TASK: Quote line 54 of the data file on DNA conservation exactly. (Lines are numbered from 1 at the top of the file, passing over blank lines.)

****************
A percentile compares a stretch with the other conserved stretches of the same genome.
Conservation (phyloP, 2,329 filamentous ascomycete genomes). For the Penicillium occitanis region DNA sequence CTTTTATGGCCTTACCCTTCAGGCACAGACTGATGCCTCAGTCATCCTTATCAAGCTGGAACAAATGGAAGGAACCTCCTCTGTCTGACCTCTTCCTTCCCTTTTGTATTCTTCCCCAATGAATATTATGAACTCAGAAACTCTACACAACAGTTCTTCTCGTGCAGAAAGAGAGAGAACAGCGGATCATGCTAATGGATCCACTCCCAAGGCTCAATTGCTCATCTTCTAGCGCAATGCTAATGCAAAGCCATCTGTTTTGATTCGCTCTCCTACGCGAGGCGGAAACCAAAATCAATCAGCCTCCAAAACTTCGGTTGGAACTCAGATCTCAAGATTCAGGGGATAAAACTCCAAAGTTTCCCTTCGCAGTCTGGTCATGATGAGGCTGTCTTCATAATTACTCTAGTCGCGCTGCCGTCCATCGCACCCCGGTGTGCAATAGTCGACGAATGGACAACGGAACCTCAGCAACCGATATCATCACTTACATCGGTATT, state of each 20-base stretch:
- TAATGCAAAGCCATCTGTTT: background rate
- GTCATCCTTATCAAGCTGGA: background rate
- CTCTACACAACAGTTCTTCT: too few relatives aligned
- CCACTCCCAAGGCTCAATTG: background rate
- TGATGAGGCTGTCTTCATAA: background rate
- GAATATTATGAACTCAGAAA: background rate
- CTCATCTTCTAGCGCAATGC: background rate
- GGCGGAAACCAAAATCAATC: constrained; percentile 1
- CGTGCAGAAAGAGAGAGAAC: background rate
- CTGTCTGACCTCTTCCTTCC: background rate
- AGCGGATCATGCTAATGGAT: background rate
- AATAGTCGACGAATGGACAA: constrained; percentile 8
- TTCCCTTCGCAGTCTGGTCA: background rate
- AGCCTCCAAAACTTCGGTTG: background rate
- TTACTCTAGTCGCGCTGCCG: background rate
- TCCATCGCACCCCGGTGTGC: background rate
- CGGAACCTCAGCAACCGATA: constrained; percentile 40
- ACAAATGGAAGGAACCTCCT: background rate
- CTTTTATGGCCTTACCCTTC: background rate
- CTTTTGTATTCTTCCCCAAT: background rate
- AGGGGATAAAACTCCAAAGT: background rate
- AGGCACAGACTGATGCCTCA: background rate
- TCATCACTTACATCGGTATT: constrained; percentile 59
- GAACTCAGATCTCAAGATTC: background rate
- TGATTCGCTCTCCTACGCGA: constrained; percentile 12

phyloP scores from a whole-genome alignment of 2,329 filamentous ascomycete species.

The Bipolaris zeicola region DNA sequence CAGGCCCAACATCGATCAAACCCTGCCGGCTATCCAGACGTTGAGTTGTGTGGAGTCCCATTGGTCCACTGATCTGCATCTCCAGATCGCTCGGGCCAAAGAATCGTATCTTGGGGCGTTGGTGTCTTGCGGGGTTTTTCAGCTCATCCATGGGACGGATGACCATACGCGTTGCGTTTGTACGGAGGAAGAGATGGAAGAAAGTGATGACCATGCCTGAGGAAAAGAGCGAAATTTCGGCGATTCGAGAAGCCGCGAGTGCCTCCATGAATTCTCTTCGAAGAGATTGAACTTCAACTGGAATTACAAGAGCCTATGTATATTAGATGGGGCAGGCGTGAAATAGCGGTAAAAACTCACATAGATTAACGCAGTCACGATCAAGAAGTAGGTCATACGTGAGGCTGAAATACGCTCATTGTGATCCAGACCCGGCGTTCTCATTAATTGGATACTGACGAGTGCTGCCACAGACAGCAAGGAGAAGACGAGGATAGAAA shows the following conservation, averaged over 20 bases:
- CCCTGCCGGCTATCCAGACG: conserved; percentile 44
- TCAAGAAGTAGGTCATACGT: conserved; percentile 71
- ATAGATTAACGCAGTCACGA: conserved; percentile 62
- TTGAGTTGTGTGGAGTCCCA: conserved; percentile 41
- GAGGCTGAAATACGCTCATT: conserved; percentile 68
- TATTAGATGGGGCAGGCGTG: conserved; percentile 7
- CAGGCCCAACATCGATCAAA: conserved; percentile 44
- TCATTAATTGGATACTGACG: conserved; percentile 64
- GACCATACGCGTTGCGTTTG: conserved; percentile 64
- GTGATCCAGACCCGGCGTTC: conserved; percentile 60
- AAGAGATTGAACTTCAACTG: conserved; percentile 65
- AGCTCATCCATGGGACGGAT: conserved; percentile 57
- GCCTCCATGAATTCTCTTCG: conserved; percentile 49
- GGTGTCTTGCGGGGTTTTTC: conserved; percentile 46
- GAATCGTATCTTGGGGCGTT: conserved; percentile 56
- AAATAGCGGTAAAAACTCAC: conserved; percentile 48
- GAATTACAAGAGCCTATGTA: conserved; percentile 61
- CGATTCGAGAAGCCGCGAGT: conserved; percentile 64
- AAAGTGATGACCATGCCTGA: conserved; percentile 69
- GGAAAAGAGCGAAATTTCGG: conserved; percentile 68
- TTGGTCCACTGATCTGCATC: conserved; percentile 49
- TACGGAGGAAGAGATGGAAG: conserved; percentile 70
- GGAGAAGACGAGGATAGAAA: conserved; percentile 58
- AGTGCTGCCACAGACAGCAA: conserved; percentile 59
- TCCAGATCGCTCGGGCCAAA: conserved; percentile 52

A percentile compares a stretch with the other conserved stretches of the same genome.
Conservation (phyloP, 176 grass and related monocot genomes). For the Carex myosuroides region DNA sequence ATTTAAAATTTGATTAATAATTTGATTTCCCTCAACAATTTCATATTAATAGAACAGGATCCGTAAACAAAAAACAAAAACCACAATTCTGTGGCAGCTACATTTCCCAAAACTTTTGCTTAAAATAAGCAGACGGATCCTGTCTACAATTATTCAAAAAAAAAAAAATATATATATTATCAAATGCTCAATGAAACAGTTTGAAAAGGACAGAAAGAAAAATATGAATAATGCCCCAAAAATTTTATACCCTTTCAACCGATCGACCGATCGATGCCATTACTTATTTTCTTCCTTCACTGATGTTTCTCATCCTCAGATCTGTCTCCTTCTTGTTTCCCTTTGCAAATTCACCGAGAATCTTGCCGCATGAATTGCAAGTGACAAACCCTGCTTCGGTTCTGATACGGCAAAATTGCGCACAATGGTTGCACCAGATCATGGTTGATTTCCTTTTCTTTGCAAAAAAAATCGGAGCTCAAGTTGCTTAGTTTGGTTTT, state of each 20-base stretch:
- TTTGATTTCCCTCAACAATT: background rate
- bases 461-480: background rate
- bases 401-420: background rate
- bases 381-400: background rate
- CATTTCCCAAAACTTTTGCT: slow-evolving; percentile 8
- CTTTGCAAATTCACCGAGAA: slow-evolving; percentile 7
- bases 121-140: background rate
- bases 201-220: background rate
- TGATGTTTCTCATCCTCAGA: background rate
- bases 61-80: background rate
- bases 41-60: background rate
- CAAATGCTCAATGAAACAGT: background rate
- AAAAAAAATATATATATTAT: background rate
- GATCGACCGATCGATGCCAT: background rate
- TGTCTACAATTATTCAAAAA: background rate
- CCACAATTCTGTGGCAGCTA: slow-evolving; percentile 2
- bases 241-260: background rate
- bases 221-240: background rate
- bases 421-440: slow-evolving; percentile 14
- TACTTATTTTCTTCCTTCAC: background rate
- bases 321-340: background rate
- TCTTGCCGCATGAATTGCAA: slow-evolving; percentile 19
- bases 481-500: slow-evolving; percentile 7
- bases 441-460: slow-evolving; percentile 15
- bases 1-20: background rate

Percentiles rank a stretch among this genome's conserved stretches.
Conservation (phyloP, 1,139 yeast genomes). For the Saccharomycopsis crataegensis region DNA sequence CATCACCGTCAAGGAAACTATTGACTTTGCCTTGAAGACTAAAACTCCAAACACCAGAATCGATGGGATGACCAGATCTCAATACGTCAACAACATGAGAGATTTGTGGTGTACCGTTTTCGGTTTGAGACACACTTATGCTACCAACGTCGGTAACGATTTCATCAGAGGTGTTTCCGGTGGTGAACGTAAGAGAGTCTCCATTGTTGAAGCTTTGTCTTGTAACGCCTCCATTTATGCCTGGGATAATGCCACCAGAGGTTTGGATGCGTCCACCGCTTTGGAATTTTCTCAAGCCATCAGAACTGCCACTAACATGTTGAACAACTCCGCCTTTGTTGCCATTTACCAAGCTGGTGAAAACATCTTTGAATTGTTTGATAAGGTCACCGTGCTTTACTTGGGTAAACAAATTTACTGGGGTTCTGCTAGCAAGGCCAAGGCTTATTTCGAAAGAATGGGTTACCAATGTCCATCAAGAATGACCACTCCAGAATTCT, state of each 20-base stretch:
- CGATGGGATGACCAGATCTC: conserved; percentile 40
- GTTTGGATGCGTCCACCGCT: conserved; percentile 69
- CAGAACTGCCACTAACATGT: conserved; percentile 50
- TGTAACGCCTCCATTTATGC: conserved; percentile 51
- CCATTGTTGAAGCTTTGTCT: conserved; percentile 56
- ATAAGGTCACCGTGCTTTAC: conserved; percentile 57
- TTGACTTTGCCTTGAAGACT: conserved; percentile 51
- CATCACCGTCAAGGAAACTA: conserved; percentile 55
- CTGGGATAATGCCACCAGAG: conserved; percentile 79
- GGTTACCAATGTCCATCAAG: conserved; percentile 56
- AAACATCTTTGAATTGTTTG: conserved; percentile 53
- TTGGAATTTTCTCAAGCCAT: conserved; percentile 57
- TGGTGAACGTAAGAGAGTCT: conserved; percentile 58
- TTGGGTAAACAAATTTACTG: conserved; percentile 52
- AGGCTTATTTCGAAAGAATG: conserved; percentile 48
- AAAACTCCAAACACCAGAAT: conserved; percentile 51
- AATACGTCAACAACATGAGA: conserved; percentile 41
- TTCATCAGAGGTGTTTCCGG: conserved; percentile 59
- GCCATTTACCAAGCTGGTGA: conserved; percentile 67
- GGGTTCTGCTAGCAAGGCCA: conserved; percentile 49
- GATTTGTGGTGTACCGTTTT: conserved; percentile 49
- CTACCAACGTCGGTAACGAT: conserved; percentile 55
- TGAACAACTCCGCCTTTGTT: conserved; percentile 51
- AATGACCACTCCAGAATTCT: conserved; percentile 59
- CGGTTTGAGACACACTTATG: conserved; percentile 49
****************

- TCCAGATCGCTCGGGCCAAA: conserved; percentile 52